Sirt1 is a NAD+-dependent class III histone deacetylase that regulates various cellular processes including cell growth, apoptosis, senescence and stress responses. Variations in Sirt1 expression and activity are associated with pleiotropic and profound biological effects that are often cell context-dependent. Here we tested the impact of enhanced Sirt1 activity in normal and BCR-ABL1-dependent leukemic haematopoiesis in vitro.
Using 5-FU enriched murine primary hematopoietic stem and progenitor cells (HSPC) as a model, we report that: 1. Sirt1 over-expression induces 2–3 fold increased, both in frequency and absolute number, of HSPC cells (Lin-Sca1+ckit+) in ‘stem cell-like’ culture condition and enhanced clonogenicity in serial transplantation assay. qRT-PCR analysis showed significantly higher expression of GATA-2 gene in HSPC cells suggesting that Sirt1 promotes GATA-2 mediated HSPC cell proliferation. 2. When HSPC cells were induced to differentiation in the presence of lineage specific growth factor EPO, G-CSF and IL-7, respectively, Sirt1 expression significantly increased the frequency and absolute number of terminal differentiated erythroid (ter119+, 2–3 folds), granulocytic (Gr-1+Cd11b+, 2–3 folds) and B (B220+CD19+, 3–4 folds) cells. Thus, enhanced Sirt1 activity promotes HSPC self-renewal and multiple lineage differentiation.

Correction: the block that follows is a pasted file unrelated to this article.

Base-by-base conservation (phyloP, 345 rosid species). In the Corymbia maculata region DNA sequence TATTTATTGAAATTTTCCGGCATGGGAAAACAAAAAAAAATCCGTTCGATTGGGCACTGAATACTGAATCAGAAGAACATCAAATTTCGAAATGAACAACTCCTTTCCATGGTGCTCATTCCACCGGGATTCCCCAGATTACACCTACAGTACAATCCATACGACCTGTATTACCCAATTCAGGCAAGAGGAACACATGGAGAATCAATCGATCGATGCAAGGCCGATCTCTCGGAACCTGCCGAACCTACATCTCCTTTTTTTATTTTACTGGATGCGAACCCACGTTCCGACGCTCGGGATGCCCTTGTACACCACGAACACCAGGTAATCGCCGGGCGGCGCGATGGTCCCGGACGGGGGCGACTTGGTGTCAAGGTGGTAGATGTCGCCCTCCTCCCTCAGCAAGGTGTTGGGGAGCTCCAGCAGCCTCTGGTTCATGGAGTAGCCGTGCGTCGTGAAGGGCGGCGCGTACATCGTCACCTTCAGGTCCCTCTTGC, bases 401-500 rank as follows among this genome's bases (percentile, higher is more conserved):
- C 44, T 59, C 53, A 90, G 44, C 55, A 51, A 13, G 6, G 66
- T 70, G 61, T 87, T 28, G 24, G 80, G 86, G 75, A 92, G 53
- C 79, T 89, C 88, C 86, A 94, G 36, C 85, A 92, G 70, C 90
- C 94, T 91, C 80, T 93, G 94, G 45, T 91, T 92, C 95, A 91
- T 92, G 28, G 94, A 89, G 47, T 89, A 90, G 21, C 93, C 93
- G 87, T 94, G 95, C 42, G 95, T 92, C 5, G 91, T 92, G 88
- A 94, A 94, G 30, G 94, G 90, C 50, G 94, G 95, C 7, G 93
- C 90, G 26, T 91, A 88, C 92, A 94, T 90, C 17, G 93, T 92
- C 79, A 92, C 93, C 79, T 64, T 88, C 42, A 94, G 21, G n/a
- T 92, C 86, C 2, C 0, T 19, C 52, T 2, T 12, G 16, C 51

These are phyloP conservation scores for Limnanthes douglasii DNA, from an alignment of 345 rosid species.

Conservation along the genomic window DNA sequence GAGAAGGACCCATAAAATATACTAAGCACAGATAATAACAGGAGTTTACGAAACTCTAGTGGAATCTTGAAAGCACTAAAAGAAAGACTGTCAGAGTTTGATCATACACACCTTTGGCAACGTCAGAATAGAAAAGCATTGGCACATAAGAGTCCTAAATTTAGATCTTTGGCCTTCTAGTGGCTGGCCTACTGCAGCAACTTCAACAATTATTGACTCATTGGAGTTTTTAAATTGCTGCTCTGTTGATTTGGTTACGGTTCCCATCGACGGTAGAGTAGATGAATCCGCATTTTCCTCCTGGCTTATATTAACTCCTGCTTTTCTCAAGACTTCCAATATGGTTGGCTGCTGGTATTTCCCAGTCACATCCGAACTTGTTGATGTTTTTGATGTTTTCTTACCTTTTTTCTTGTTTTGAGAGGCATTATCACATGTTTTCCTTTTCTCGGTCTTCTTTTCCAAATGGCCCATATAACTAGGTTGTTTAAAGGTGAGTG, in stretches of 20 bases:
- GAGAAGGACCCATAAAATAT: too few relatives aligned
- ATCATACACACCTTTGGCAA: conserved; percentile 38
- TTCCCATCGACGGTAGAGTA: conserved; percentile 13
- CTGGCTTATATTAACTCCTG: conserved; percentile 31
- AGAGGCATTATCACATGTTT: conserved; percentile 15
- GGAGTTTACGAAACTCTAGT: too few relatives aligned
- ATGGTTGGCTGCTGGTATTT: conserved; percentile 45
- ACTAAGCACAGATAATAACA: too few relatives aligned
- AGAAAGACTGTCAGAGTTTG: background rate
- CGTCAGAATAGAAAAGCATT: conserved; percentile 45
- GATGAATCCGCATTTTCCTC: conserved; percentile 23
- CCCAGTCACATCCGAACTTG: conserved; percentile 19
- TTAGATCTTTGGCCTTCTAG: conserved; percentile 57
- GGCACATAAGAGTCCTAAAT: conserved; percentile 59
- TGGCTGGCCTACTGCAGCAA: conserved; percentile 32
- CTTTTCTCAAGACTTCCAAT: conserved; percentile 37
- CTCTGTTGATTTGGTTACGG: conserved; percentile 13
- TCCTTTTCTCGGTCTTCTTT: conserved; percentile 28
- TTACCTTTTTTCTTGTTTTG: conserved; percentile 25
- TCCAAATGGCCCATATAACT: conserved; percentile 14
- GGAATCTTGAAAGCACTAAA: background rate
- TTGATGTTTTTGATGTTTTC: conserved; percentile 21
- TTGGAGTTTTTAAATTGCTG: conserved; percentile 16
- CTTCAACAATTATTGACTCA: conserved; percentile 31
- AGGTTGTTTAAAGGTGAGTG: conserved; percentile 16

We next tested the effects of Sirt1 activity in Chronic Myeloid Leukaemia (CML). By transducing Sirt1 retrovirus into IL3-dependent BaF3, IL3-independent BCR-ABLp210-expressing BaF3 and primary HSPC cell, we found that Sirt1 over-expression significantly inhibited BCR-ABL1-driven cell proliferation and clonogenicity in cytokine depleted media. In addition, Sirt1 over-expression further reduced the growth rate of BCR-ABLp210 expressing BaF3 cells when treated with TGF-b1, suggesting that Sirt1 might play as a downstream effector of TGF-b signal. Finally, Resveratrol (RSV), a Sirt1 activator, alone and in co-operation with Imatinib, induced cell death and inhibited clonogenicity of CD34+ cells from CML patients with chronic phase.
Taken together, our data demonstrate that Sirt1 exhibits contrasting effects in normal and BCR-ABL1-dependent haematopoiesis and suggest that manipulating Sirt1 activity may be a useful strategy to differentially promote normal and inhibit leukemic haematopoiesis in CML.
No relevant conflicts of interest to declare.
Asterisk with author names denotes non-ASH members.